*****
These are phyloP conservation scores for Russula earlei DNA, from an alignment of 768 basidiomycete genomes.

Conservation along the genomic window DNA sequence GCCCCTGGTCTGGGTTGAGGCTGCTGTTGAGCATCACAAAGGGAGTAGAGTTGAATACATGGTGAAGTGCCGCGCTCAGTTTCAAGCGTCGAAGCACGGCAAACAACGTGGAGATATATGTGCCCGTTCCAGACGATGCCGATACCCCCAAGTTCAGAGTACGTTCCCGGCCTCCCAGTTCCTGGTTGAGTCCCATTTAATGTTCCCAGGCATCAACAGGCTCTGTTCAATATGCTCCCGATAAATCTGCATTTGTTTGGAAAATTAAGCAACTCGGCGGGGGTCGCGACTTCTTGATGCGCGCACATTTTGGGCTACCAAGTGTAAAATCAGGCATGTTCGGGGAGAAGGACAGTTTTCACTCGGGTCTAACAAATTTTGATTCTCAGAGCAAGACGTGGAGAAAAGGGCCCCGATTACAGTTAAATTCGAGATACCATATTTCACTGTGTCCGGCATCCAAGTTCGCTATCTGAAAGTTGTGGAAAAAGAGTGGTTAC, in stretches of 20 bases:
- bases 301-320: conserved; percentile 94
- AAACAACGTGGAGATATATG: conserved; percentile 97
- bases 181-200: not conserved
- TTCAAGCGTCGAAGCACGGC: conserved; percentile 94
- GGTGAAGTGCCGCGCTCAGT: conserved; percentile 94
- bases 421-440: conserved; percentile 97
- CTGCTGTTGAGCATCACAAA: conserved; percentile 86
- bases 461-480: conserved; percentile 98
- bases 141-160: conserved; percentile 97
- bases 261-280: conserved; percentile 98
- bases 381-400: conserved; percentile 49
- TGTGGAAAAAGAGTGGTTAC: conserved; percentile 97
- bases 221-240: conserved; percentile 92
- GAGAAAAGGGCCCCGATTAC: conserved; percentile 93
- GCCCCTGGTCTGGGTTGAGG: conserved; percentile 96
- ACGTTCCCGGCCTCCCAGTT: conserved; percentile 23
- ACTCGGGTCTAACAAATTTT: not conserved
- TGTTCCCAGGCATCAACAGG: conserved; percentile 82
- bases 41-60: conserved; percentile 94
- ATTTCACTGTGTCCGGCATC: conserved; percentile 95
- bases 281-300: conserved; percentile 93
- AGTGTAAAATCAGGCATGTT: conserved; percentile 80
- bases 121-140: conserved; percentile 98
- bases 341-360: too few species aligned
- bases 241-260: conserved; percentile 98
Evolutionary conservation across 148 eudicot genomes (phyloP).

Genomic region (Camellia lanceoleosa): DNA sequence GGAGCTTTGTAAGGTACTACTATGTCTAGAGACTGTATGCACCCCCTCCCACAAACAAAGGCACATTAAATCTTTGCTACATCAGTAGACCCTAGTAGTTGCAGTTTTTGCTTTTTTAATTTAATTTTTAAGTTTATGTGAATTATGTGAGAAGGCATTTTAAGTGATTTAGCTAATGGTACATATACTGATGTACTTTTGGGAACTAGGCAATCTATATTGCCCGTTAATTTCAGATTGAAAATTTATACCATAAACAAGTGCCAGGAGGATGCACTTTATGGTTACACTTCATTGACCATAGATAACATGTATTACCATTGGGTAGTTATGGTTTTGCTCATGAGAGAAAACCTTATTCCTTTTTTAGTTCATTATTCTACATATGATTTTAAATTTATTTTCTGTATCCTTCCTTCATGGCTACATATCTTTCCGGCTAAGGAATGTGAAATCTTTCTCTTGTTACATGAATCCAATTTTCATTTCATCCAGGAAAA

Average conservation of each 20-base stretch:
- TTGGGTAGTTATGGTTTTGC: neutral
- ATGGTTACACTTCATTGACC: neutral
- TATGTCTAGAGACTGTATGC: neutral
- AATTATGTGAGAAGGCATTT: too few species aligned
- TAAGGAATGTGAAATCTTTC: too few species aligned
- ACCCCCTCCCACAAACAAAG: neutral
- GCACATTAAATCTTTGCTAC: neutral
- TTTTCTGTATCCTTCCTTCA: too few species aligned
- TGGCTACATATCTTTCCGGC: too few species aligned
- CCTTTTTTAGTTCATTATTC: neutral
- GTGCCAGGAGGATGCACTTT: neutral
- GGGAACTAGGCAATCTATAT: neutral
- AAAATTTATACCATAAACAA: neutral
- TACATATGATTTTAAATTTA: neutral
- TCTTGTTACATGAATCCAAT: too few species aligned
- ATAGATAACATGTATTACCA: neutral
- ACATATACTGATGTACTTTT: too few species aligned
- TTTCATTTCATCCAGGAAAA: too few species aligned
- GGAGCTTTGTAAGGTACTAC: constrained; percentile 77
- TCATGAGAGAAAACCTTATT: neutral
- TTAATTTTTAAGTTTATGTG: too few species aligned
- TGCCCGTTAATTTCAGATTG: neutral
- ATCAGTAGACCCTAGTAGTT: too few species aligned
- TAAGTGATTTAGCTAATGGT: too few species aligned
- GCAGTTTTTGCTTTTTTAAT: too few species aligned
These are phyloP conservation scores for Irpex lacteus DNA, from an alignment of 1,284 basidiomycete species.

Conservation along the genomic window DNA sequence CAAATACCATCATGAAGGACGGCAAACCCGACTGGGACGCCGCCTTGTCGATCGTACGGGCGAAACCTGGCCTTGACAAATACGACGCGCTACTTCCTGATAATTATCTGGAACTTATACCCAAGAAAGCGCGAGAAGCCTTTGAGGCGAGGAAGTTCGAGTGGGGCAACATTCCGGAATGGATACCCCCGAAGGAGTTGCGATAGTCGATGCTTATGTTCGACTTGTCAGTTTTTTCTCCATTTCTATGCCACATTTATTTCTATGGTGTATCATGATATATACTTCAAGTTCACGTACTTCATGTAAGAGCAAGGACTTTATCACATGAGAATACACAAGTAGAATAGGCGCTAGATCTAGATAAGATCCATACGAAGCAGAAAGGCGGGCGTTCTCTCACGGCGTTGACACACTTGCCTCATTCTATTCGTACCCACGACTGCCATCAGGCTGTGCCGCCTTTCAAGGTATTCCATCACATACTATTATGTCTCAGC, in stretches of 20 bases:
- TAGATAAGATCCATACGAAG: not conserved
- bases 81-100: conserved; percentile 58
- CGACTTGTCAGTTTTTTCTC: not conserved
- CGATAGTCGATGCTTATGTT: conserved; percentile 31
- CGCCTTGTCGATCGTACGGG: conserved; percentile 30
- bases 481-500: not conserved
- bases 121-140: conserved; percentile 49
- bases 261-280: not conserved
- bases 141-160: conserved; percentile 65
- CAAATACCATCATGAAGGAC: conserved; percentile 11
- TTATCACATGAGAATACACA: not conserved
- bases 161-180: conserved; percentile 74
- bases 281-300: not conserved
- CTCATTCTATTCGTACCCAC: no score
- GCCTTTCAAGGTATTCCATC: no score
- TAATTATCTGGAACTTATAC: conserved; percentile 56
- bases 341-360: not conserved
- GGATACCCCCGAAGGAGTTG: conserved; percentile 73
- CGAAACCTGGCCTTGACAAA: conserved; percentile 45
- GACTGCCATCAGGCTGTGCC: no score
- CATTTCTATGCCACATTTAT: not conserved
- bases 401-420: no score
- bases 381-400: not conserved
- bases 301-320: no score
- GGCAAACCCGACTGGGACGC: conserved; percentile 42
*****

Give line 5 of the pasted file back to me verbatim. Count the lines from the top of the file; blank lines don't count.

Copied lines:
- bases 181-200: not conserved